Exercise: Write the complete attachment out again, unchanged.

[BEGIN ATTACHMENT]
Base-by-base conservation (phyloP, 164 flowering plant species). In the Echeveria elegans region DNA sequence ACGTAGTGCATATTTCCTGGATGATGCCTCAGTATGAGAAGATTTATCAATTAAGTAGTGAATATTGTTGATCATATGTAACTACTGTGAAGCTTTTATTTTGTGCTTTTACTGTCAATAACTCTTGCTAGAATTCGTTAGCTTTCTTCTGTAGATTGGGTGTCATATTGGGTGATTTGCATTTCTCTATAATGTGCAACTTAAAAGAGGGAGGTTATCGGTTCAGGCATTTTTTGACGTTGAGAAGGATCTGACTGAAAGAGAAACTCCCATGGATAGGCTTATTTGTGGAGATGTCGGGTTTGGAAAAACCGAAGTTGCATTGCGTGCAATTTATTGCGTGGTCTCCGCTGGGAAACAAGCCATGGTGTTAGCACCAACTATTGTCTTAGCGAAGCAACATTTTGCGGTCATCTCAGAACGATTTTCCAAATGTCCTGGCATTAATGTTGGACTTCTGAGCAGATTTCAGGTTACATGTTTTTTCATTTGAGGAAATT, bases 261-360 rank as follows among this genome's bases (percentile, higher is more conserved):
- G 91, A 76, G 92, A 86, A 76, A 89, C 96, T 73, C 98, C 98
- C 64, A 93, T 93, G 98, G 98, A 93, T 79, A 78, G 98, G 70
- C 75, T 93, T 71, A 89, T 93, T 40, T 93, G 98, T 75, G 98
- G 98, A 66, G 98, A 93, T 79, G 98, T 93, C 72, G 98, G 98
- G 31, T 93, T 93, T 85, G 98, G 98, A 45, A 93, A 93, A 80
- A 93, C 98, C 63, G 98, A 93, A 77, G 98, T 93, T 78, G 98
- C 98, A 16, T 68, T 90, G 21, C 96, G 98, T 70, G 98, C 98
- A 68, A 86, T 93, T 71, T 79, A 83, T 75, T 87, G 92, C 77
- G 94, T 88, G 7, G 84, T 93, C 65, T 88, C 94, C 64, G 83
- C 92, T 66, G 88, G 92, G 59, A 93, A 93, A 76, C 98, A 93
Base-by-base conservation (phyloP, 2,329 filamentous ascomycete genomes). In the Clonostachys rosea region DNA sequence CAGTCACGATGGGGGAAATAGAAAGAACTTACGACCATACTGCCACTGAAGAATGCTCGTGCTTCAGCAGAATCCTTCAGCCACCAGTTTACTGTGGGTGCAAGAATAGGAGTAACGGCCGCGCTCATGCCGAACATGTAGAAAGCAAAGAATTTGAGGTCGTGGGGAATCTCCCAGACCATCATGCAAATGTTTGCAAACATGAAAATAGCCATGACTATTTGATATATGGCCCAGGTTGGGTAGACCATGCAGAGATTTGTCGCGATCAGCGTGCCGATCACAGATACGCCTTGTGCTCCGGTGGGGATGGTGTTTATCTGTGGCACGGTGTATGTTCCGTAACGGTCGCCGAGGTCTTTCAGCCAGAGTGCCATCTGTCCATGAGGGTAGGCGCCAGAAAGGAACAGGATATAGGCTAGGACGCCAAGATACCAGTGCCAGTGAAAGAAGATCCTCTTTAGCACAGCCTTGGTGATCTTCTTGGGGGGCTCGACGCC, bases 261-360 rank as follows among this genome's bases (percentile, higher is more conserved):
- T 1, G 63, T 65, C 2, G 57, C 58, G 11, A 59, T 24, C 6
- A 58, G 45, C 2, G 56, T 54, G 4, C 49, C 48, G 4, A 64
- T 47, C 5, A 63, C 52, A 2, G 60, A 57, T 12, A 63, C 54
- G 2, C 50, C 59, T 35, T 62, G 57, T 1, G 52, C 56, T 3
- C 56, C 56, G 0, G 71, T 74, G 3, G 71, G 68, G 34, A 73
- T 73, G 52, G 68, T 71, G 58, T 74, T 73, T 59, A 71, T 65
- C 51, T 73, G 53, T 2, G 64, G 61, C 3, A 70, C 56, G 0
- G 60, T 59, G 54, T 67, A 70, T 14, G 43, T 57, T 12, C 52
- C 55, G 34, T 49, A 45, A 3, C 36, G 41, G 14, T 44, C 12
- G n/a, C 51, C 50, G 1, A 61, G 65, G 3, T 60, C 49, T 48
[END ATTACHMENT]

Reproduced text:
Base-by-base conservation (phyloP, 164 flowering plant species). In the Echeveria elegans region DNA sequence ACGTAGTGCATATTTCCTGGATGATGCCTCAGTATGAGAAGATTTATCAATTAAGTAGTGAATATTGTTGATCATATGTAACTACTGTGAAGCTTTTATTTTGTGCTTTTACTGTCAATAACTCTTGCTAGAATTCGTTAGCTTTCTTCTGTAGATTGGGTGTCATATTGGGTGATTTGCATTTCTCTATAATGTGCAACTTAAAAGAGGGAGGTTATCGGTTCAGGCATTTTTTGACGTTGAGAAGGATCTGACTGAAAGAGAAACTCCCATGGATAGGCTTATTTGTGGAGATGTCGGGTTTGGAAAAACCGAAGTTGCATTGCGTGCAATTTATTGCGTGGTCTCCGCTGGGAAACAAGCCATGGTGTTAGCACCAACTATTGTCTTAGCGAAGCAACATTTTGCGGTCATCTCAGAACGATTTTCCAAATGTCCTGGCATTAATGTTGGACTTCTGAGCAGATTTCAGGTTACATGTTTTTTCATTTGAGGAAATT, bases 261-360 rank as follows among this genome's bases (percentile, higher is more conserved):
- G 91, A 76, G 92, A 86, A 76, A 89, C 96, T 73, C 98, C 98
- C 64, A 93, T 93, G 98, G 98, A 93, T 79, A 78, G 98, G 70
- C 75, T 93, T 71, A 89, T 93, T 40, T 93, G 98, T 75, G 98
- G 98, A 66, G 98, A 93, T 79, G 98, T 93, C 72, G 98, G 98
- G 31, T 93, T 93, T 85, G 98, G 98, A 45, A 93, A 93, A 80
- A 93, C 98, C 63, G 98, A 93, A 77, G 98, T 93, T 78, G 98
- C 98, A 16, T 68, T 90, G 21, C 96, G 98, T 70, G 98, C 98
- A 68, A 86, T 93, T 71, T 79, A 83, T 75, T 87, G 92, C 77
- G 94, T 88, G 7, G 84, T 93, C 65, T 88, C 94, C 64, G 83
- C 92, T 66, G 88, G 92, G 59, A 93, A 93, A 76, C 98, A 93
Base-by-base conservation (phyloP, 2,329 filamentous ascomycete genomes). In the Clonostachys rosea region DNA sequence CAGTCACGATGGGGGAAATAGAAAGAACTTACGACCATACTGCCACTGAAGAATGCTCGTGCTTCAGCAGAATCCTTCAGCCACCAGTTTACTGTGGGTGCAAGAATAGGAGTAACGGCCGCGCTCATGCCGAACATGTAGAAAGCAAAGAATTTGAGGTCGTGGGGAATCTCCCAGACCATCATGCAAATGTTTGCAAACATGAAAATAGCCATGACTATTTGATATATGGCCCAGGTTGGGTAGACCATGCAGAGATTTGTCGCGATCAGCGTGCCGATCACAGATACGCCTTGTGCTCCGGTGGGGATGGTGTTTATCTGTGGCACGGTGTATGTTCCGTAACGGTCGCCGAGGTCTTTCAGCCAGAGTGCCATCTGTCCATGAGGGTAGGCGCCAGAAAGGAACAGGATATAGGCTAGGACGCCAAGATACCAGTGCCAGTGAAAGAAGATCCTCTTTAGCACAGCCTTGGTGATCTTCTTGGGGGGCTCGACGCC, bases 261-360 rank as follows among this genome's bases (percentile, higher is more conserved):
- T 1, G 63, T 65, C 2, G 57, C 58, G 11, A 59, T 24, C 6
- A 58, G 45, C 2, G 56, T 54, G 4, C 49, C 48, G 4, A 64
- T 47, C 5, A 63, C 52, A 2, G 60, A 57, T 12, A 63, C 54
- G 2, C 50, C 59, T 35, T 62, G 57, T 1, G 52, C 56, T 3
- C 56, C 56, G 0, G 71, T 74, G 3, G 71, G 68, G 34, A 73
- T 73, G 52, G 68, T 71, G 58, T 74, T 73, T 59, A 71, T 65
- C 51, T 73, G 53, T 2, G 64, G 61, C 3, A 70, C 56, G 0
- G 60, T 59, G 54, T 67, A 70, T 14, G 43, T 57, T 12, C 52
- C 55, G 34, T 49, A 45, A 3, C 36, G 41, G 14, T 44, C 12
- G n/a, C 51, C 50, G 1, A 61, G 65, G 3, T 60, C 49, T 48